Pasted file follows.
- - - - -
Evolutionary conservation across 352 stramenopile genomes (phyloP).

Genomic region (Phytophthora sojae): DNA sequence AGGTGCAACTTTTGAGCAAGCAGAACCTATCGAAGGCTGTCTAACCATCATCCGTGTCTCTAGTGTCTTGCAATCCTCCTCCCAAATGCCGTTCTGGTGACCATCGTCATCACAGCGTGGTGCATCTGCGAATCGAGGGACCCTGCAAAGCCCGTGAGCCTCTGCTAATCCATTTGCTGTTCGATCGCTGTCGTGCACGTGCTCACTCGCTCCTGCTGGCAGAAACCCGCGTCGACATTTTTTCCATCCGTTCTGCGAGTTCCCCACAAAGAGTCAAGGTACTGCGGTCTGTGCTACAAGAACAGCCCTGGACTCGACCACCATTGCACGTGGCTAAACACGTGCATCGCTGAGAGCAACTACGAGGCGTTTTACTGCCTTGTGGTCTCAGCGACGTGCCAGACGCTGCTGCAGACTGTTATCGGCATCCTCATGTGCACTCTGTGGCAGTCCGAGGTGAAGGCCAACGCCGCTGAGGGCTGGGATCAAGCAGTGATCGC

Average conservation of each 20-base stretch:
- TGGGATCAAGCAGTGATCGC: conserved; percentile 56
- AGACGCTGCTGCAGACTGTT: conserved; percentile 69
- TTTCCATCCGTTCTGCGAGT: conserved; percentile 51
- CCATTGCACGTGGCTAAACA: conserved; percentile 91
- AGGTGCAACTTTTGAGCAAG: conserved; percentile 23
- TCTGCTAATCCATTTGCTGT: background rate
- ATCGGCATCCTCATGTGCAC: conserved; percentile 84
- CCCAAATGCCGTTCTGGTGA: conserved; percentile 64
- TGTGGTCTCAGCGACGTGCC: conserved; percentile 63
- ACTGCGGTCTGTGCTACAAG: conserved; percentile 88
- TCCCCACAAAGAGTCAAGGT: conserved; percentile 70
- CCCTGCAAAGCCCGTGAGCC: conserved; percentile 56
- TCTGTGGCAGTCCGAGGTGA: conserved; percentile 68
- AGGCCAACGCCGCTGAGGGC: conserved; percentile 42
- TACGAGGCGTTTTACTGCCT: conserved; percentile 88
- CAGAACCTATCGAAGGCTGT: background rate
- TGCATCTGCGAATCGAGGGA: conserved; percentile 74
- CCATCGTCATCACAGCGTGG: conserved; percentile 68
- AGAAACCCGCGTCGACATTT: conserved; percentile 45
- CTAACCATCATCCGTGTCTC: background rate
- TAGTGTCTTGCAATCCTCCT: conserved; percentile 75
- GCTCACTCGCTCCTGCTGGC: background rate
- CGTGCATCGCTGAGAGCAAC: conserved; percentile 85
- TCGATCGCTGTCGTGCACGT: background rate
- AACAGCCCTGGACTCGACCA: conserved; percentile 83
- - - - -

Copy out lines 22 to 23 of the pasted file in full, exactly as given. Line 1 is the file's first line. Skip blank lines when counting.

- AGAAACCCGCGTCGACATTT: conserved; percentile 45
- CTAACCATCATCCGTGTCTC: background rate